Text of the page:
Eat the Honey, Not Just the Comb

As it turns out, honeycomb offers few proven health benefits all by itself, with the exception of those mentioned above. Beeswax eaten with unprocessed honey serves as a platform for natural glucose and sucrose, which are simple sugars that the body uses for quick energy. Other nutrients found in raw honey include B vitamins, digestive enzymes, and amino acids. Like honeycomb, raw honey offers antimicrobial and antioxidant properties, protecting the body from damage caused by free radicals.

When you eat a bit of honeycomb dripping with fresh raw honey, you’re also ingesting a little bit of bee pollen, which is a mixture of plant nectar, digestive enzymes from the bees’ saliva, and plant pollen. Bee pollen is often extracted and sold separately as a dietary supplement. When you eat raw honey with comb, you’re getting some bee pollen benefits including a bit of an added energy boost and some extra fiber, B-vitamins, fatty acids, and protein.

It’s worth noting that despite the benefits of eating honeycomb, it’s entirely possible to go overboard and have too much of a good thing. Because beeswax cannot be broken down by the digestive system, large amounts of honeycomb can stick together. Over time, excessive intake can cause the honeycomb to accumulate in your digestive tract, ultimately leading to a blockage that might have to be surgically removed.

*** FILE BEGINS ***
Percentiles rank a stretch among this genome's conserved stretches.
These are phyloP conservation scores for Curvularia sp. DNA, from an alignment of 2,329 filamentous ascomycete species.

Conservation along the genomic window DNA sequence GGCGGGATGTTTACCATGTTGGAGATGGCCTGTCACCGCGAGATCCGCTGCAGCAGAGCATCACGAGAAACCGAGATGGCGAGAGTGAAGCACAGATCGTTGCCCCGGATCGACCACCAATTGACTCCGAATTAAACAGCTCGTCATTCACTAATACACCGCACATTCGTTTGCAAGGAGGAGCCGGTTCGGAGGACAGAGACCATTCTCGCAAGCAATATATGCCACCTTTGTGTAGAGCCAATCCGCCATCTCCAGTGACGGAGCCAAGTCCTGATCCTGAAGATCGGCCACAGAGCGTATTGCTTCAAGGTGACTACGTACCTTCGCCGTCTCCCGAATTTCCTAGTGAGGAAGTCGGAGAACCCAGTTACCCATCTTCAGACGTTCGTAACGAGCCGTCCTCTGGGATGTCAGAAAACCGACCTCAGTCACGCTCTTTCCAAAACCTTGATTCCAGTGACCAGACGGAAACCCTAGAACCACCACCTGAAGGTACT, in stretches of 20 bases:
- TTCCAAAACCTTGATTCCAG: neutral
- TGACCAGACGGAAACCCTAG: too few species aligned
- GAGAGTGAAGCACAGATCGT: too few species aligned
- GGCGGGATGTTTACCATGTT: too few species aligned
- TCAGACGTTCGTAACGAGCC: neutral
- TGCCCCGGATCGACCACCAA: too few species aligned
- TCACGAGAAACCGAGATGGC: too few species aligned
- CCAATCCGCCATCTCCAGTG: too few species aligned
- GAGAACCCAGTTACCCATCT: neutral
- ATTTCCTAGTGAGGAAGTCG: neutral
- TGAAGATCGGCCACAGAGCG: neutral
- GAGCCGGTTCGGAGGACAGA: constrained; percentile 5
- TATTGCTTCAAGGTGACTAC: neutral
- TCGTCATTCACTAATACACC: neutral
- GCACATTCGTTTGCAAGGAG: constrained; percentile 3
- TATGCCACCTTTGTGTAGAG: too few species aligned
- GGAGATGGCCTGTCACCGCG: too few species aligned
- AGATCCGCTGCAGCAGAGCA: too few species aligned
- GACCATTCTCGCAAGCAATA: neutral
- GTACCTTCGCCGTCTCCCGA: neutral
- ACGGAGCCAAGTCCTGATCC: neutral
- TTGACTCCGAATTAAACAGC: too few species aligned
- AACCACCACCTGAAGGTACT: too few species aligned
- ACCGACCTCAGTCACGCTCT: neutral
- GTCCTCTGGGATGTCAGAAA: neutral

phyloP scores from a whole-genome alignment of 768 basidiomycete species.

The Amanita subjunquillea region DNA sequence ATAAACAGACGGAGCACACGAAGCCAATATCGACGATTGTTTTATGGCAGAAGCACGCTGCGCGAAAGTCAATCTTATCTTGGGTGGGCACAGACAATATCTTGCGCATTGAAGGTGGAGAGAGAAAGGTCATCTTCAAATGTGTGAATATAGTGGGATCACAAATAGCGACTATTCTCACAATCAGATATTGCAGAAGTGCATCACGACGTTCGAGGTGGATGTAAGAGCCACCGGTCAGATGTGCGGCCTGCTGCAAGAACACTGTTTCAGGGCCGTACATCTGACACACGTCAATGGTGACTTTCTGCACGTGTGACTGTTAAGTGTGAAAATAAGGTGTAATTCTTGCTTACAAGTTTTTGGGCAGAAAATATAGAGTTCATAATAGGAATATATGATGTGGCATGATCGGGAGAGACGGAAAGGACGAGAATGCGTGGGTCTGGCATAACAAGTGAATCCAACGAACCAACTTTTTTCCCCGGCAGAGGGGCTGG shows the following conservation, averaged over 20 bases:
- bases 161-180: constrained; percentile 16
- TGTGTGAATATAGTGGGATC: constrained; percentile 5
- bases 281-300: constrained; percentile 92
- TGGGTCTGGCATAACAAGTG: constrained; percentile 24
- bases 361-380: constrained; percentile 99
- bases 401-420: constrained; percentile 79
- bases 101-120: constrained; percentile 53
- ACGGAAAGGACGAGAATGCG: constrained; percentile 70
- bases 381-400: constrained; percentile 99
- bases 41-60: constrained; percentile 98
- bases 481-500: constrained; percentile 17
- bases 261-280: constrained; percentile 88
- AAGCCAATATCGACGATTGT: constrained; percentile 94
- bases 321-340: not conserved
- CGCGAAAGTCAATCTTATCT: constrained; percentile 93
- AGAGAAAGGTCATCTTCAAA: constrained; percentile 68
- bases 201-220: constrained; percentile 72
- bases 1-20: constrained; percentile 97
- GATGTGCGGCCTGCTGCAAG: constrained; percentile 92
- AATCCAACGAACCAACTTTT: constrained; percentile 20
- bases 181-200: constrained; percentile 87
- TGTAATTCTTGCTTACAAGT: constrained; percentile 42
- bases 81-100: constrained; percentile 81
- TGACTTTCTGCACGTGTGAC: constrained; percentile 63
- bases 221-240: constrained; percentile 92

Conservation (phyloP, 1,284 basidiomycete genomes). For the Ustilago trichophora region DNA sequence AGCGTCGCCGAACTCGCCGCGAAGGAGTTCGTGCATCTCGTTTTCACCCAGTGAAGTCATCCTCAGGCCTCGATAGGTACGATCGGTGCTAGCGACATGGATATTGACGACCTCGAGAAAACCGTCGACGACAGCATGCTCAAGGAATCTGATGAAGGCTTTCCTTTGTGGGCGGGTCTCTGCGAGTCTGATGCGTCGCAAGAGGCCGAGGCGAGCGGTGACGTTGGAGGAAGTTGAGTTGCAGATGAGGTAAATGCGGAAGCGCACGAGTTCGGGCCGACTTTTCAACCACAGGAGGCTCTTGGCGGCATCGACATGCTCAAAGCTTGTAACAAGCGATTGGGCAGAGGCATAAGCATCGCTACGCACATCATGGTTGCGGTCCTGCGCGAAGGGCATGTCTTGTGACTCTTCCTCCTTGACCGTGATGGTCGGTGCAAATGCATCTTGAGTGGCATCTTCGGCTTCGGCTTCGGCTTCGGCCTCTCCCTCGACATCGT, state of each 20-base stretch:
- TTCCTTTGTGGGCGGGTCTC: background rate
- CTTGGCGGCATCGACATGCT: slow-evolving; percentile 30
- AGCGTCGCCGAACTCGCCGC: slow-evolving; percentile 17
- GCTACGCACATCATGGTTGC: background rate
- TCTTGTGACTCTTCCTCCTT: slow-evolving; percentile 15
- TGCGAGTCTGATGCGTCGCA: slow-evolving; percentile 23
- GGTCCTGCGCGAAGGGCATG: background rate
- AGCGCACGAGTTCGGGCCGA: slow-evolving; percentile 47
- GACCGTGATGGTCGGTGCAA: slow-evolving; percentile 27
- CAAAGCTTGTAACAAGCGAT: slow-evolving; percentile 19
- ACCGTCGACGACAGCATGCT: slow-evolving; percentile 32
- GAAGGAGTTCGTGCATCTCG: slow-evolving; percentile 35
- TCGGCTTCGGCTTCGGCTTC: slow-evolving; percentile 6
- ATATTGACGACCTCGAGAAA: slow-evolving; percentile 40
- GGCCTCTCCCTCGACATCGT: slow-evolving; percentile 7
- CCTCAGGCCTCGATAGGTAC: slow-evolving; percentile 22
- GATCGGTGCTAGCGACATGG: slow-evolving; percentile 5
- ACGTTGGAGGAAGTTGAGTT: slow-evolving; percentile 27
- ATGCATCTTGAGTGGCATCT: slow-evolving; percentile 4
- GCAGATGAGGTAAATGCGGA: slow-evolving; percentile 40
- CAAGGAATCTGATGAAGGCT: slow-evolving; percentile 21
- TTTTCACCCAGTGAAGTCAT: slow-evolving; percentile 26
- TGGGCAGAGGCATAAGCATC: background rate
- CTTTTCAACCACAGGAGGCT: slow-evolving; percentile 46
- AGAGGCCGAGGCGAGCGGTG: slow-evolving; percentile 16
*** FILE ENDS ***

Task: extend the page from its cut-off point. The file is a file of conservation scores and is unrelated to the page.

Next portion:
Enjoy the Health Benefits of Honeycomb: How to Eat Honeycomb

Some people choose to simply chew on a small piece of honeycomb wax for four to six hours at a time and simply spit it out when they are finished. This is a fantastic strategy to consider if you’re looking for a natural alternative to chewing gum, since honeycomb offer a slightly sweet, floral flavor that most people find pleasant. If you want to eat honeycomb, you can try a tiny bit all by itself, or you can pair it with other foods. Use a small spoon, fork, or butter knife to remove portions of honeycomb from the package and enjoy them.